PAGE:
“This happens all of the time in communities across Ohio. This happens in every one of Ohio’s 88 counties. Yes, here we have a few examples in this court case but they are not extreme, they are not unusual. They are very, very common,” Mann said.
Ohio Right to Life president Mike Gonidakis maintained the new law is constitutional. He said some of the cases outlined in the court filing, such as ectopic pregnancies, qualify for exemptions under the abortion ban now on hold.
And Gonidakis said if patients are enduring hardships because doctors won’t perform abortions that are allowable exceptions, he says it’s up to patients to file a complaint with the state medical board, which he sits on.
“I would encourage any patient who doesn’t receive proper according to Ohio law and Ohio revised code to file a complaint with the state medical board. And then the state medical board will then do an investigation on the doctor for not doing something that they are legally allowed to do," Gonidakis said.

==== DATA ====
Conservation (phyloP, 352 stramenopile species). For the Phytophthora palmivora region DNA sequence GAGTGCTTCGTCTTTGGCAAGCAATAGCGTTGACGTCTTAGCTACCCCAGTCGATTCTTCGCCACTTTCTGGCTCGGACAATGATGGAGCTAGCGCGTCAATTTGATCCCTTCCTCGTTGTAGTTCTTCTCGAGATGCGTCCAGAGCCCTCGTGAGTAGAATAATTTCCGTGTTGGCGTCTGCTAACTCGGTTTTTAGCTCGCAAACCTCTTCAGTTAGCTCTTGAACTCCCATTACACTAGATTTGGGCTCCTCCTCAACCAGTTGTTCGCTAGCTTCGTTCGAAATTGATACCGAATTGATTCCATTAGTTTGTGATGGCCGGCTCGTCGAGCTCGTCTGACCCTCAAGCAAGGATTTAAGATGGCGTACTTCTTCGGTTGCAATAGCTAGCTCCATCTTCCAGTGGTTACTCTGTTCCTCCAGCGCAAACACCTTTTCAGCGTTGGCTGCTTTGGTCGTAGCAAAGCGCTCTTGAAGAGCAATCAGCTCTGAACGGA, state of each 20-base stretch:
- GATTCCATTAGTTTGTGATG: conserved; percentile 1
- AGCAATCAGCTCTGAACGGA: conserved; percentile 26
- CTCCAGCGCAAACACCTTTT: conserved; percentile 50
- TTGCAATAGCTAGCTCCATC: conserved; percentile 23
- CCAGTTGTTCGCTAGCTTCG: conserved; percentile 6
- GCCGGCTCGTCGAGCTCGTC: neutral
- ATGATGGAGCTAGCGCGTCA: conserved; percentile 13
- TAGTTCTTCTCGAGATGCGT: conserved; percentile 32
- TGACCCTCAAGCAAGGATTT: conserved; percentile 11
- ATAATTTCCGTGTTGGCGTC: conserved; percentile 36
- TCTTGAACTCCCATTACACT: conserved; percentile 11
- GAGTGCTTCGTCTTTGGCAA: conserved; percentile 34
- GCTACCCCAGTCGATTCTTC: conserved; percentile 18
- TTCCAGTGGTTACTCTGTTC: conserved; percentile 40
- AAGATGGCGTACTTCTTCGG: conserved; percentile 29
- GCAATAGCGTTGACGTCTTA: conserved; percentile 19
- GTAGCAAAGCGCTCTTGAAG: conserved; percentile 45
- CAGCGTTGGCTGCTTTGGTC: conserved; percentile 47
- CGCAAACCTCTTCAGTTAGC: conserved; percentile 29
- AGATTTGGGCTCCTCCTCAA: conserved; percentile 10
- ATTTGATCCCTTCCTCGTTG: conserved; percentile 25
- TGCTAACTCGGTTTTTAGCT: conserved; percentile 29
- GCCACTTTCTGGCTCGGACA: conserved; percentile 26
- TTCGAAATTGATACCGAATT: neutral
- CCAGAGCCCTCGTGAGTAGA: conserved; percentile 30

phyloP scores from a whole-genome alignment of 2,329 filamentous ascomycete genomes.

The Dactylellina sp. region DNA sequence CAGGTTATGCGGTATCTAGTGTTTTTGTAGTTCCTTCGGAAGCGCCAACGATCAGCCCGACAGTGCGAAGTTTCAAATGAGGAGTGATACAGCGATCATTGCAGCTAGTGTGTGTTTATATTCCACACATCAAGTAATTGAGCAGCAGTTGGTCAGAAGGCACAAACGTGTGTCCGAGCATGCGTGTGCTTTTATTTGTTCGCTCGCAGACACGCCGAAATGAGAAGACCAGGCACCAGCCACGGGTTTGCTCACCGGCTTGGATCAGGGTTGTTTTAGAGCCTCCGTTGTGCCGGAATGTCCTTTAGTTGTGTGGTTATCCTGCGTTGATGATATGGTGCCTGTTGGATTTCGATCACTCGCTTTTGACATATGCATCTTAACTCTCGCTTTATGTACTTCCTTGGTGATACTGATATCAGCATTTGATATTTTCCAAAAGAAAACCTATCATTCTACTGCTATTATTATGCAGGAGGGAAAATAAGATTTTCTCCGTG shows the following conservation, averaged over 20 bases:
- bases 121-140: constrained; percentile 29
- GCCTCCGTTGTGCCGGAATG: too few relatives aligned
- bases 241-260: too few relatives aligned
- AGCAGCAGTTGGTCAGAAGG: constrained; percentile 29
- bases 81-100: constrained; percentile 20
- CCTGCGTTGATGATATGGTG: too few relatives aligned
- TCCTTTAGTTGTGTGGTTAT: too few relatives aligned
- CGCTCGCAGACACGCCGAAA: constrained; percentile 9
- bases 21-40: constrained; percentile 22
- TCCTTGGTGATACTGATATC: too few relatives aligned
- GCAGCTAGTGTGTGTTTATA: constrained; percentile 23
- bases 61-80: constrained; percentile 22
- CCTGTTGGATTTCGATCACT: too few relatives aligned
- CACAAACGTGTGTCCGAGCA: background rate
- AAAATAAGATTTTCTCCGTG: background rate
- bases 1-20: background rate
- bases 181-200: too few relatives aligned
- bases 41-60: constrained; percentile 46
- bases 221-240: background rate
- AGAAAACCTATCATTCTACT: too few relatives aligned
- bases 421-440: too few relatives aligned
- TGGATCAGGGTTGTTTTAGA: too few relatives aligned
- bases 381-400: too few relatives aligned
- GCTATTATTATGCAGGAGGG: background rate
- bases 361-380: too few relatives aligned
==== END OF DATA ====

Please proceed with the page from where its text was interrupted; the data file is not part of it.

Ohio's ban has two exceptions: to save the life of the woman, and a medical emergency with the pregnancy that could affect the long-term impairment of a bodily function. But the court filing cited doctors who said the law is vague and flawed.
The situations outlined in the court case, and the arguments saying Ohio’s constitution allows a right to an abortion, were enough to convince the judge in the Hamilton County to put the state ban on hold last week.
Planned Parenthood of Southwest Ohio president and CEO Kersha Deibel said the Cincinnati area clinic was ready for the ban to be lifted.